Partist in sofia, the capital of Bulgaria, loves taking kids to the Museum of Illusions, where they can take distorted pictures of themselves in strange mirrors, staring at optical illusions until their eyes cross. As Bulgaria prepares to hold its fifth general election in two years on April 2, voters can be forgiven for thinking that their country’s politics are also largely an illusion. Take last year: As parliament debated whether to authorize arms shipments to Ukraine, Bulgarian leaders insisted the country had not yet done so. In fact, by the time parliament approved the export on November 3, its arms factories had been shipping arms to Ukraine for months.
Boyko Borisov (pictured) is a burly conservative who dominated Bulgarian political life from 2009 to 2021. Gerber In a country where Russia is widely admired, the party is pro-Western. His term as prime minister ends in May 2021 amid mass demonstrations over corruption allegations. There are no big parties in the political landscape right now. Policies toward Ukraine and Russia remain controversial. Bulgarians’ opinion of Vladimir Putin fell from 70% before the invasion of Ukraine to 29% after the invasion. But a poll in October found that 67 percent believed Bulgaria — NATO Members – should remain neutral, 16% for Ukraine, 9% for Russia.
Ruslan Stefanov of the Center for Democracy Studies, a think-tank in Sofia, said about a quarter of voters backed parties that “now call themselves patriotic but are essentially pro-Russian”. Other parties may call themselves the “Euro-Atlantic Alliance”. But they disagree on how, or even whether, to tackle high-level corruption.
The nationalist Ba’ath Party, one of two main pro-Russian groups, is now opposing Bulgaria’s adoption of the euro. Another, the Bulgarian Socialist Party (BSP), participated in the short-lived pro-Western government from December 2021 to June 2022. BSPA former minister of industry in that government, he spoke out against arms shipments to Ukraine. But as minister, she gave the green light to arms companies to ship them to third countries and from there to Ukraine.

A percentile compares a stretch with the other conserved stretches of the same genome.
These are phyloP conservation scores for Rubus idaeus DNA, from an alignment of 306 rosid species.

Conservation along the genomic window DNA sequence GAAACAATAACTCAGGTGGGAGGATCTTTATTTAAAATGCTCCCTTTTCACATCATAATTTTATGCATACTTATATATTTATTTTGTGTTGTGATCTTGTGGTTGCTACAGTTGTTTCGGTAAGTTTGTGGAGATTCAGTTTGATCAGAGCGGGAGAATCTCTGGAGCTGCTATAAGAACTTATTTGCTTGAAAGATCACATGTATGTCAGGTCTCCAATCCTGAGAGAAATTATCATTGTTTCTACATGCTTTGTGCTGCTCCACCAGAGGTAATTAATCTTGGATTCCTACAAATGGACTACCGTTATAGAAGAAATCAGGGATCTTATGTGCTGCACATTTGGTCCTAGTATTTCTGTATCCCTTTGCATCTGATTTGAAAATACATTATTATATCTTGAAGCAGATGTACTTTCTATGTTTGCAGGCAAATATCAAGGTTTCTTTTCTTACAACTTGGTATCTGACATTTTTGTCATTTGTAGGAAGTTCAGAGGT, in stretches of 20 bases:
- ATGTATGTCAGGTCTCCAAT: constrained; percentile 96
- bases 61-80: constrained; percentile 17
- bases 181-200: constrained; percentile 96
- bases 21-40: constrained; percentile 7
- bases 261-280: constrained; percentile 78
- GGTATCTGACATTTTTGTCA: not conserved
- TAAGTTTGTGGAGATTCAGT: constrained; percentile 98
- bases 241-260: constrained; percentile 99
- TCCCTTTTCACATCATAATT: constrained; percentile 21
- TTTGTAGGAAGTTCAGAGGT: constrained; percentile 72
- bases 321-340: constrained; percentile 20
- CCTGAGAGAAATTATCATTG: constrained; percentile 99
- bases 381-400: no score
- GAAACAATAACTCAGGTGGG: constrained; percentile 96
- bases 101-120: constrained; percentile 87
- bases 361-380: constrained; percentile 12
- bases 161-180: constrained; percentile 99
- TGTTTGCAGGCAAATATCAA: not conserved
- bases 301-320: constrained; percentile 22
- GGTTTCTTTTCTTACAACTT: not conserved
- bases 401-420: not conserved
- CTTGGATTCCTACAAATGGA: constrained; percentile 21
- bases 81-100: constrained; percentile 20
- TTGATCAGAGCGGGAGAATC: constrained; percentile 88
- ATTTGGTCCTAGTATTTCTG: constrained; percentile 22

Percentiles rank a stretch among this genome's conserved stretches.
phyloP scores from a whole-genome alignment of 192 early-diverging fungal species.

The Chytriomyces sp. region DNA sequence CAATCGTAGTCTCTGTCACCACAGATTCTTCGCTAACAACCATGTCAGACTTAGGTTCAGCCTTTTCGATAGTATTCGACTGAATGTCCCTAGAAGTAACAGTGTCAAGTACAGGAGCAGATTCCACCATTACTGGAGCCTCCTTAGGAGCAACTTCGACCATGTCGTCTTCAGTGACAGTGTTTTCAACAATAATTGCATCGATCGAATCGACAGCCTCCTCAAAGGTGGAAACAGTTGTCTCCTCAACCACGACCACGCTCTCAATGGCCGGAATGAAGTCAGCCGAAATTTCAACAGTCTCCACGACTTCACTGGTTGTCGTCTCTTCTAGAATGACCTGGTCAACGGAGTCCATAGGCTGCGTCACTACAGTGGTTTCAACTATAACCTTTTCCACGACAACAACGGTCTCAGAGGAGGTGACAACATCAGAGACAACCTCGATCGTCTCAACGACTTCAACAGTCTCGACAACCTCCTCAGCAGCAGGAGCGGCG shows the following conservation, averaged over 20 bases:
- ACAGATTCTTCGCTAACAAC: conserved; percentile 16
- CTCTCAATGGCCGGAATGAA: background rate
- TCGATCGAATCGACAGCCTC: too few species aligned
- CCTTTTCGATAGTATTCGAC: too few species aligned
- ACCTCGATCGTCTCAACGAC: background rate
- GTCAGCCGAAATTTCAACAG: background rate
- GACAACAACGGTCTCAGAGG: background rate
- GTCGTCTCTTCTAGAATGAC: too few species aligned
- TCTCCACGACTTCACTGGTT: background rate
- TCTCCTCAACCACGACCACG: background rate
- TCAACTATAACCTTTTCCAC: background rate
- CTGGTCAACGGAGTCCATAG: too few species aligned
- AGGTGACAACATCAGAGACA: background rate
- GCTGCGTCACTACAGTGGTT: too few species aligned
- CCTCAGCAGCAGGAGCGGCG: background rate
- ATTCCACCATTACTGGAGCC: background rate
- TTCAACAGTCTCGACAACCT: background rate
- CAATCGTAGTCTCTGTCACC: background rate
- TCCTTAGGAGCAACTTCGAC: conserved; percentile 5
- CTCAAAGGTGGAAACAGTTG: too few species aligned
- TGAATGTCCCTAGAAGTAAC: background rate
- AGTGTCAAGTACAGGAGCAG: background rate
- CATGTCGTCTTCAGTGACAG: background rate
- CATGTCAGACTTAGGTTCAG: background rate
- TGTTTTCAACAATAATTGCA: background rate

Members of the same government helped broker an arrangement under which Lukoil, a Russian oil company with a strong presence in Bulgaria, continues to import and refine oil from Russia, then export much of it for use in Ukraine. (Officially, diesel is exported to companies in other countries, but they act as a pass-through for Ukrainian buyers.) Russia gets its export revenue from the oil, one person involved in the deal said. The Russians could live with this arrangement, calculating that “if they don’t sell oil to Ukraine, someone else will.”
Last June, Bulgaria expelled 70 Russian diplomats.Some allegedly tried to bribe representatives BSP; yet the party’s leader blamed the prime minister for arbitrarily firing them. In 2016, Russian military intelligence plotted to overthrow Mr Borisov’s government, Christo Grozev, a journalist who works with the open-source investigative group Bellingcat, told parliament in January. Many believe that the intervention was glossed over because of Russia’s economic importance to Bulgaria. Asen Vasilev, a reformist politician who served as finance minister until last August, has pointed out that most of the country’s graft is linked to Russia. “We thought we had two different problems: corruption and Russia. But it turns out it’s the same problem.”
In Bulgaria’s most recent election, held in October, Mr Borisov’s party won but failed to form a government.The latest opinion polls show that the coalition of pro-Western parties that had been in power until June last year and Gerber. If they win, they may have to choose between a pro-Russian alliance with Russia BSP Or take a photo with Mr. Borisov. In March 2022, when reformists took power, Mr Borisov was arrested in a graft investigation but acquitted. He denies any wrongdoing. In February, the US imposed sanctions on Borisov’s former finance minister, Vladislav Goranov, for corruption.
Much of Borisov’s power lies in his party’s control over most large towns. The real fight for the future therefore hinges on the results of local elections in October, Mr Vasiliev said. In fact, if next week’s general election is inconclusive, another general election will need to be held alongside local elections. Bulgaria is similar to Italy in the early 1990s, Mr Vasiliev said, when a campaign to root out mafia influence was accompanied by a series of short-lived governments. In Italy, however, an independent judiciary is able to fight corruption. In Bulgaria, Mr Vasiliev said, the judiciary was “totally controlled” by politicians and it was up to voters to rid themselves of corruption.■